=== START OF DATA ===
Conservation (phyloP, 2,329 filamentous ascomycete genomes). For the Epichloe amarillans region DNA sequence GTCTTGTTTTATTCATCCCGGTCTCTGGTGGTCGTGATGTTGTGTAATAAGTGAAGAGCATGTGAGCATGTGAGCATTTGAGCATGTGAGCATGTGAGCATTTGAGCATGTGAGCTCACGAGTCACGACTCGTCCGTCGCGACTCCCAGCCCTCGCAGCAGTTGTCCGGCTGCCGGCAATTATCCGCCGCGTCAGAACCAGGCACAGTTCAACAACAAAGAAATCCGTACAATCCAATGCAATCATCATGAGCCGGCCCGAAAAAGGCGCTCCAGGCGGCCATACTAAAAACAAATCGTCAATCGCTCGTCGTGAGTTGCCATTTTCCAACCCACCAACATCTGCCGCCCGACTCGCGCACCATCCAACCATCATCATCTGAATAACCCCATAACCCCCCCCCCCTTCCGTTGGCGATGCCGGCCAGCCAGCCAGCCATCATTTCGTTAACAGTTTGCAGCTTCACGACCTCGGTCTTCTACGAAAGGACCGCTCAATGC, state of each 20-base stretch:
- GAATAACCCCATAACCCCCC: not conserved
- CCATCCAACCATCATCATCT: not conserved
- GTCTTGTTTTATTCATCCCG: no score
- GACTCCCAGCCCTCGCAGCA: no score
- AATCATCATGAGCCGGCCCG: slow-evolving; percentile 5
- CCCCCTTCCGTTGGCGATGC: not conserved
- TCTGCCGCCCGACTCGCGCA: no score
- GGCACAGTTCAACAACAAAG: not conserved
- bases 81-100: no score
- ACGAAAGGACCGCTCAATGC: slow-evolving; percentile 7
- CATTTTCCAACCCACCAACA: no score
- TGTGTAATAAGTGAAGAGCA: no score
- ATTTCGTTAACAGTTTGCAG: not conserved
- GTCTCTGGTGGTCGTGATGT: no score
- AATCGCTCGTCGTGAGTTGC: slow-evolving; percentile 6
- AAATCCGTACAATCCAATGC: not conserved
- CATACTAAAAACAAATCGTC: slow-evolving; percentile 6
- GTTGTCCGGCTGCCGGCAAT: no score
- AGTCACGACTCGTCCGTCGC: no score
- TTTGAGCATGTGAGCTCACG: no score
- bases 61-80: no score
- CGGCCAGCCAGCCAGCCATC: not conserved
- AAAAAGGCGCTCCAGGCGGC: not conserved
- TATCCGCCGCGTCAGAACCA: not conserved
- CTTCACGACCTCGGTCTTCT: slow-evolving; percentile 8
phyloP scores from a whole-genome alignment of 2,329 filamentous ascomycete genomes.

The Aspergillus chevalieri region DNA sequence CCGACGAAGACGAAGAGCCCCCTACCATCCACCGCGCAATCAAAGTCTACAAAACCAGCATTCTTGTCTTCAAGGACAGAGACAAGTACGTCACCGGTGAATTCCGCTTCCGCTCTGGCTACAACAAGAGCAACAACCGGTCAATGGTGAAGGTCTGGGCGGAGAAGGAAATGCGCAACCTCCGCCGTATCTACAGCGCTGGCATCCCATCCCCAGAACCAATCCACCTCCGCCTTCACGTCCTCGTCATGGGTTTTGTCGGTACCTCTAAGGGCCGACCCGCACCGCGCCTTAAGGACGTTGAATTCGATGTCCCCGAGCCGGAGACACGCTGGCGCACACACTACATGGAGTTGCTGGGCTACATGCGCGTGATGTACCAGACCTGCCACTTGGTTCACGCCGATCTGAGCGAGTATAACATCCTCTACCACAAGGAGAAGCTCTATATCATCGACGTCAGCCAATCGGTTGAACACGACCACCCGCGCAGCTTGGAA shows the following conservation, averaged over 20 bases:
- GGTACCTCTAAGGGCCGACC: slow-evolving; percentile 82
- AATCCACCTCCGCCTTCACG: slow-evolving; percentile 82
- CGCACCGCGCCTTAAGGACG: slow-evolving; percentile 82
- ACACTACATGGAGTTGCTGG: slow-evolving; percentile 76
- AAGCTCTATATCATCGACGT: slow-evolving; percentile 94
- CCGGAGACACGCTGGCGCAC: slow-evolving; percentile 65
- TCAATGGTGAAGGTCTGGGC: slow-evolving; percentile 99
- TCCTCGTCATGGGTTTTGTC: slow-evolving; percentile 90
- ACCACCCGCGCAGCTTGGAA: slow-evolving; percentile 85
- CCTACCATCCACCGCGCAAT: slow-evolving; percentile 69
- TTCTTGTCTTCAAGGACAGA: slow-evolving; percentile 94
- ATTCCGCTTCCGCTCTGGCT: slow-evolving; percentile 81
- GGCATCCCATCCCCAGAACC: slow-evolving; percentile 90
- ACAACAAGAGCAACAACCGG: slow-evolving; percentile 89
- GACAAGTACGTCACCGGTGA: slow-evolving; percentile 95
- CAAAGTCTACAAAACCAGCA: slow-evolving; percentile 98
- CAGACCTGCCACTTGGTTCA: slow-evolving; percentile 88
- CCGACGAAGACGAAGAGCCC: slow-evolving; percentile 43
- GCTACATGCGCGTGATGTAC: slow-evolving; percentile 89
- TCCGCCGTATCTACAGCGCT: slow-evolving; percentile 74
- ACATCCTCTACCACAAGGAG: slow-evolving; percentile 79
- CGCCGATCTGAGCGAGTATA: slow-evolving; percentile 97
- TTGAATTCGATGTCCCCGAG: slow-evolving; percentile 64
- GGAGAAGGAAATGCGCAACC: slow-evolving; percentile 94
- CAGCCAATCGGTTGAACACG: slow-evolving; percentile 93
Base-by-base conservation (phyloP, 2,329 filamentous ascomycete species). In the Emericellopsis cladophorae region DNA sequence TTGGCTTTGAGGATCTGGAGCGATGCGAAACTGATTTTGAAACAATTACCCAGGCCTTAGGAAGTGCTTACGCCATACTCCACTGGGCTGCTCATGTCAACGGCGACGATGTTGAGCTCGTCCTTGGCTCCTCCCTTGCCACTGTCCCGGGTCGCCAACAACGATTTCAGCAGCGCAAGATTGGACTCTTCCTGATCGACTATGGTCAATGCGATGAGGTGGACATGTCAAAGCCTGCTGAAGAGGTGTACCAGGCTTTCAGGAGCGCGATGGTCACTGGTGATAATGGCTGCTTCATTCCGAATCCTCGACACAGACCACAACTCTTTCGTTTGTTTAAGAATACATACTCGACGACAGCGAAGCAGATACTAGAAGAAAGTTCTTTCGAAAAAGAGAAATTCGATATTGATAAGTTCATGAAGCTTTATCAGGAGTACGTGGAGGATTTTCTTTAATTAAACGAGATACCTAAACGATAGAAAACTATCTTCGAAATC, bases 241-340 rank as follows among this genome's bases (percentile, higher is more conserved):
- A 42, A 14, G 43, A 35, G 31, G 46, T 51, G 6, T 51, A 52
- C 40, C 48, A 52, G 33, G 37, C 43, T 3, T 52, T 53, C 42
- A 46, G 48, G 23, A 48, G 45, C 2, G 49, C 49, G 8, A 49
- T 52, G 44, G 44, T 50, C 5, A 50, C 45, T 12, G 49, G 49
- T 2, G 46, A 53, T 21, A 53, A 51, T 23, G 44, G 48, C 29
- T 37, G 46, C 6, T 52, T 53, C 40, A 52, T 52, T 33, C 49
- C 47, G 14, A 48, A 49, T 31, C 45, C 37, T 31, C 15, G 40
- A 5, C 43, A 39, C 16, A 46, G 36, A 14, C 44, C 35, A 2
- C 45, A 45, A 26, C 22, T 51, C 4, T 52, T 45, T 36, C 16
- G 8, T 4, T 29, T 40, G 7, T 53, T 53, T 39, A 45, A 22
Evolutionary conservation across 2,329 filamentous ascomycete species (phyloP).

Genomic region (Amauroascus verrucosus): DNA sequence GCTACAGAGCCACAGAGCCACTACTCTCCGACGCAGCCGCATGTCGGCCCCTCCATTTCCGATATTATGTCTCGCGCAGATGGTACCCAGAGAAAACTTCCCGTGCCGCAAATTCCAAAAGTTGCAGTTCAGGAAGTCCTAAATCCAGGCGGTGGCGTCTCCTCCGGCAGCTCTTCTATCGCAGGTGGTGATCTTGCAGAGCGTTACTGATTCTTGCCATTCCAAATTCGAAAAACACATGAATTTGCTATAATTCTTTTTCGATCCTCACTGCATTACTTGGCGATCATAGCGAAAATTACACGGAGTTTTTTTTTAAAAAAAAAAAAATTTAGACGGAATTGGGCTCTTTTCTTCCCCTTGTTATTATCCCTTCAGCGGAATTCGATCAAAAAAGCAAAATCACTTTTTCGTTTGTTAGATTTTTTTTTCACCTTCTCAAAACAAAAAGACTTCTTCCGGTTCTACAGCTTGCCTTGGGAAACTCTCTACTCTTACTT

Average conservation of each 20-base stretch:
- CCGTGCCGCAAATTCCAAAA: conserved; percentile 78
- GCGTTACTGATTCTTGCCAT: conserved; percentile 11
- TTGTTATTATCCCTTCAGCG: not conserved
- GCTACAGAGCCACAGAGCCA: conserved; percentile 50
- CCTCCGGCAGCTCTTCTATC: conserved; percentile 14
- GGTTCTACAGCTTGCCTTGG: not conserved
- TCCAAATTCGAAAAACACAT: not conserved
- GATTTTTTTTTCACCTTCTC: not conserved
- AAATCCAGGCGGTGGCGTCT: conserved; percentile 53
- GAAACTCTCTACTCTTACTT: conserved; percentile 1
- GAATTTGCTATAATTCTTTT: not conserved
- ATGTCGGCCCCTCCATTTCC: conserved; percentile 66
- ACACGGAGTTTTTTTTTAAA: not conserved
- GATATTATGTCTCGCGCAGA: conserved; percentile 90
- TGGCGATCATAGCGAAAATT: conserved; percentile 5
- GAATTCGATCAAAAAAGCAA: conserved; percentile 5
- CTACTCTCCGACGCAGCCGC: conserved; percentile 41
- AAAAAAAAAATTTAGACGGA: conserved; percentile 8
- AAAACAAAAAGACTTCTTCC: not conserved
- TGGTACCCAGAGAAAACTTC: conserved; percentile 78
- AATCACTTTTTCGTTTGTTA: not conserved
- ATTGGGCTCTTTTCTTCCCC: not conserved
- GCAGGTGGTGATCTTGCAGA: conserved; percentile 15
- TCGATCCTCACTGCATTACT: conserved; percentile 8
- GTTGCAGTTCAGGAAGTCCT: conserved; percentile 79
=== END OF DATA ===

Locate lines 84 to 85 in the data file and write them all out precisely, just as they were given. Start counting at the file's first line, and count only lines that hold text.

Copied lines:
- CTACTCTCCGACGCAGCCGC: conserved; percentile 41
- AAAAAAAAAATTTAGACGGA: conserved; percentile 8